Then you can decide to use Reaper or buy something else.

    The various programs work differently, but the basic concepts remain fairly standard.

    No one will be able to teach you this on a forum. A few hours with a functioning program running an actual project will teach you an enormous amount.

  5. #5

    Re: Sequencer pre-beginner question

    Pat, welcome to Northern Sounds
    I see you have already been offered some great advice.
    Since you are new to audio, may I suggest reading this
    short tutorial that I made for Garritan customers.
    It's great for beginners to get a head start.

    http://www.garritan.com/tutorial/AudioMixing.htm

    Dan

  6. #6

    Re: Sequencer pre-beginner question

    ... and that book I was talking about is called:

    Acoustic and Midi Orchestration for the contemporary composer, "a practical guide to writing and sequencing for the studio orchestra", Andrea Pejrolo and Richard deRosa, "DVD with examples included", Focal Press, ISBN 978-0-240-52021-6 (Focal Press is an imprint of Elsevier, 30 Corporate Drive, Suite-400, Burlington, MA 01803, USA). First edition 2007, Reprinted 2009.

    Raymond

  7. #7

    Re: Sequencer pre-beginner question

    Nice to see a new member here! Welcome and go ahead and ask your questions. There are many of us willing to offer help even if sometimes you get more than you really wanted.

    Raymond's suggested book:
    Acoustic and Midi Orchestration for the contemporary composer
    is an excellent one and will give you some good ideas from which to work. The biggest help I have found is number one, "Read the Manual" and that is for everything related to your computer and sound that you have and number two, ask questions on related forums. This forum is one of the best for user friendly discussions. We pride ourselves on being polite though we may disagree from time to time.
    [Music is the Rhythm, Harmony and Breath of Life]
    "Music is music, and a note's a note" - Louis 'Satchmo' Armstrong

    Rich

  8. #8

    Re: Sequencer pre-beginner question

    Just a slight aside from the excellent advice others have given. I've had a close look at Reaper and it is great value for money as well as having the chance to try fully functional completely free for a period of time.

    Here's the rub, much as I know sequencers pretty well I struggled with Reaper even working with the manual. I don't find it to be very intuitive compared to Sonar which is my main workhorse.

    I want to be making music not spending time trying to get my head around yet another interface. It may be worth looking at other sequencers which might help you get to grips with the whole process a bit quicker.

    I'm not knocking Reaper at all it is a very good program but just not for me.

  9. #9

    Re: Sequencer pre-beginner question

    Quote Originally Posted by Tony Monaghan View Post
    Just a slight aside from the excellent advice others have given. I've had a close look at Reaper...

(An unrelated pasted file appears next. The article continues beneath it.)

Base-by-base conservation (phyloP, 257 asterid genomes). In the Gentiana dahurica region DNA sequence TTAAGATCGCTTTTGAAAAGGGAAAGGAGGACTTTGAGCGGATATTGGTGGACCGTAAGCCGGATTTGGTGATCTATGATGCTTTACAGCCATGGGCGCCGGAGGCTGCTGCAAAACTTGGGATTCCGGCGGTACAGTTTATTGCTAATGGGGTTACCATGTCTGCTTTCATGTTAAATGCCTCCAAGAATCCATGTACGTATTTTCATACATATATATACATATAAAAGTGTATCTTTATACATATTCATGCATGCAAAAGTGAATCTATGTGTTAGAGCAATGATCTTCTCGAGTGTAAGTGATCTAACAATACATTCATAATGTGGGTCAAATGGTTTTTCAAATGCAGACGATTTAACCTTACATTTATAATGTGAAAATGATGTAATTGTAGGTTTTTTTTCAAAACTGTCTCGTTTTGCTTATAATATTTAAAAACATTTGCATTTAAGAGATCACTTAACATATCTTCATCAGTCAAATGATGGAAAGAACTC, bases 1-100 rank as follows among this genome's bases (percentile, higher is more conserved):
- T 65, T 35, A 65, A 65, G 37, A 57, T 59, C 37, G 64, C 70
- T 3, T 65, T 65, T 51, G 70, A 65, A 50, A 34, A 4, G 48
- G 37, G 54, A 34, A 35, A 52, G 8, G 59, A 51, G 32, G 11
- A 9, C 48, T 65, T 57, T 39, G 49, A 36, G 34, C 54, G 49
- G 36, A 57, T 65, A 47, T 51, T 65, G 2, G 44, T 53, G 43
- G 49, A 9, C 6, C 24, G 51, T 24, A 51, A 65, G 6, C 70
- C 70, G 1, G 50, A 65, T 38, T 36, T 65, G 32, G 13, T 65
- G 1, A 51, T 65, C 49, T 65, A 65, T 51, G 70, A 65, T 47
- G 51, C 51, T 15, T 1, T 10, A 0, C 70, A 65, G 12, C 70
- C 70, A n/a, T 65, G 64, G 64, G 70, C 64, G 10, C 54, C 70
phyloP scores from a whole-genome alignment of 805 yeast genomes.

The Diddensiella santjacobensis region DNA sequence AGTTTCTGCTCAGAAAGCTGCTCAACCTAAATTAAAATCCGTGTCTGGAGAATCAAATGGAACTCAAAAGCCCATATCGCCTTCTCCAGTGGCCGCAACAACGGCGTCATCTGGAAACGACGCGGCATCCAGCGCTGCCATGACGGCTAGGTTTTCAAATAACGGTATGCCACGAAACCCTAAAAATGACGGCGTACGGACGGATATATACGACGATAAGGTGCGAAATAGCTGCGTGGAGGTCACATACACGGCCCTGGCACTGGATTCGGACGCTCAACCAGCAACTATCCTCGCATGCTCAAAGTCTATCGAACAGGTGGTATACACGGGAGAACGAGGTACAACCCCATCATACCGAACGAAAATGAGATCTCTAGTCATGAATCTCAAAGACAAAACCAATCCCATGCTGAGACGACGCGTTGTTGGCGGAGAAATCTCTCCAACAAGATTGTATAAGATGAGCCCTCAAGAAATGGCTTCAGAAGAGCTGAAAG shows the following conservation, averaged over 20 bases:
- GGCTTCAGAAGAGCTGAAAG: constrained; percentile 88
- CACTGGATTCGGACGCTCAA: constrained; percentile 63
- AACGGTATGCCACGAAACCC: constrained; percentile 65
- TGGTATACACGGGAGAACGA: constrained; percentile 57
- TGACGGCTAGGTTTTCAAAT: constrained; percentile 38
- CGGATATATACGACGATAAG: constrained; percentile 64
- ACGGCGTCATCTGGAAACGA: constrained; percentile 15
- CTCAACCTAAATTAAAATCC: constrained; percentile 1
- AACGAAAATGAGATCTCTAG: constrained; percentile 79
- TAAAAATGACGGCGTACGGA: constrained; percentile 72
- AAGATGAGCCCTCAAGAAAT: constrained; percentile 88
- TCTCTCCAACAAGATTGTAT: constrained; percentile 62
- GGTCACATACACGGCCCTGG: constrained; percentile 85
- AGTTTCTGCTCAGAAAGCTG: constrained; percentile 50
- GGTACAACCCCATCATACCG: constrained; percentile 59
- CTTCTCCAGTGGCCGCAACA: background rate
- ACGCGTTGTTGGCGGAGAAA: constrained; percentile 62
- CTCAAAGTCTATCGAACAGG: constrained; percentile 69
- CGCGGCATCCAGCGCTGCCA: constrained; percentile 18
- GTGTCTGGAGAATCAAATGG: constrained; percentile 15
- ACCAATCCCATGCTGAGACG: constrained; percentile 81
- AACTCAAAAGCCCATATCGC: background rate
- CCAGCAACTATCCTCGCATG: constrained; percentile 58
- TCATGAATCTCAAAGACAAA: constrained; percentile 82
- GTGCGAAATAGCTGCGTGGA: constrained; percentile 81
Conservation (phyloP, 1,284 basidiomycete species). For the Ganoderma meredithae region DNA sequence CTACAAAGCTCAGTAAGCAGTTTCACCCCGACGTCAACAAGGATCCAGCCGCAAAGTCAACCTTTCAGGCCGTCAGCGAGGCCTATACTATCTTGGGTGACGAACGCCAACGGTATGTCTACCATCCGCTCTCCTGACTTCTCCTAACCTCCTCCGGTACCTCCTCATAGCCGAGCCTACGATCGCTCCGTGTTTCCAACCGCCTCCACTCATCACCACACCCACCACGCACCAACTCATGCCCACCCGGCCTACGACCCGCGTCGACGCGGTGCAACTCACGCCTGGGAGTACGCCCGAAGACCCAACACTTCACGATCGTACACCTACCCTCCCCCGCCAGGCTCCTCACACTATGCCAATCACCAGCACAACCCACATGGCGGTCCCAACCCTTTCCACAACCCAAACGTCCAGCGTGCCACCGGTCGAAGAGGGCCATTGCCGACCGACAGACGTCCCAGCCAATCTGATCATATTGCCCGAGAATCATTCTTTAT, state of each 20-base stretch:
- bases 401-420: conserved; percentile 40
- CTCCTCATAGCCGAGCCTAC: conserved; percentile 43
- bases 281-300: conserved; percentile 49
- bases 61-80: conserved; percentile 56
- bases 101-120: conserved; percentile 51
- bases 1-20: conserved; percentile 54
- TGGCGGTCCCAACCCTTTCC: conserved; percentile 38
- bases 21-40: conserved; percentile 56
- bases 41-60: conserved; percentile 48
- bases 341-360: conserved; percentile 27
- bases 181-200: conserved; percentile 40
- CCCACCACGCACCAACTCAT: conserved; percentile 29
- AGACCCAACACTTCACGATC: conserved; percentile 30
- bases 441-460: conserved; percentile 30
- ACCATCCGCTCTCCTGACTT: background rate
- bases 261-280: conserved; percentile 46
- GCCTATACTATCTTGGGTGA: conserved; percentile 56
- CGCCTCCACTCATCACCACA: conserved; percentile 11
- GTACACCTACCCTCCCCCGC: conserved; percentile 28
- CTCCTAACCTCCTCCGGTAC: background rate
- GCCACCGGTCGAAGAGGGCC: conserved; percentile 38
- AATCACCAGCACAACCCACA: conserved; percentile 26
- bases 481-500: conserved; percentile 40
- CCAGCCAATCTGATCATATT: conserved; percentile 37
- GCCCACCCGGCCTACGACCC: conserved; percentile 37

Here's the rub, much as I know sequencers pretty well I struggled with Reaper even working with the manual. I don't find it to be very intuitive compared to Sonar which is my main workhorse...
    I'm here again to echo what you said, Tony.

    It could be that I'm so accustomed to Sonar after using it for so many years, but I too found Reaper strange and complicated, not as intuitive to use.

    I tested it out of curiosity, since we often recommend it to people, Reaper being an inexpensive sequencer. I wanted to get an idea of what it's like for its users.

    But the Home Studio versions of Sonar are about the same price, and I feel they're much more straight forward to use. Once one gets beyond seeing the bazillion controls available, the concept emerges - you simply have horizontal tracks of MIDI and Audio to work with. At a glance you can see how all tracks are interacting and where you are in your project. Many people use just the basic functions of HS, and those are the same as in the large, more expensive versions.

    So another strong urging for you to go to the Cakewalk site and check out the Home Studio editions.

    Randy

  10. #10

    Re: Sequencer pre-beginner question

    Quote Originally Posted by pokeefe View Post
    Maybe a bit O.T, but I've decided I probably have to step into the world of MIDI sequencers to post-process the output from Sibelius. I definitely need some help.
    Hello Pat,

    As you mention Sibelius I assume that you are adept at notation and preparation of a score. If this is the case then this is a good start.

    Initially, I too work through notation although I use Finale 2010 to prepare my scores. From there I move across to Sonar to prepare my performance importing the MIDI file from Finale. I know nothing of Reaper and have got on well using sonar which I find to be superb.

    Quote Originally Posted by pokeefe View Post
    I downloaded doc for Reaper (because I could) and started going through it, and don't understand a word of it! Some of my problem is simply a vocabulary issue: they expect the reader to understand things like "FX", but they expect too much. Some of it is my lack of knowledge of ANYTHING relating to digital audio.
    As has been suggested, it would take one of us to write a book as a beginners' guide to MIDI and audio. Really, the only way, as has been suggested, is to research and read books on the subject, of which there have been recommendations, and to go through tutorials and manuals then post specific questions.

    Quote Originally Posted by pokeefe View Post

    I could probably use some suggestions in choosing a sequencer program, too. I certainly doubt I need all the bells and whistles of the high-end products, but I suspect I need to get a "user friendly" one if I have any hope of using it. Reaper is certainly priced right (for non-commercial use) but I have no idea if it is what I need.
    As previously mentioned, I use Sonar and, for me, this is the one. I just find it excellent although, I have to say, that like any other sequencer there will be a learning curve.
    Michael
    Patience is a virtue, sensitivity is a gift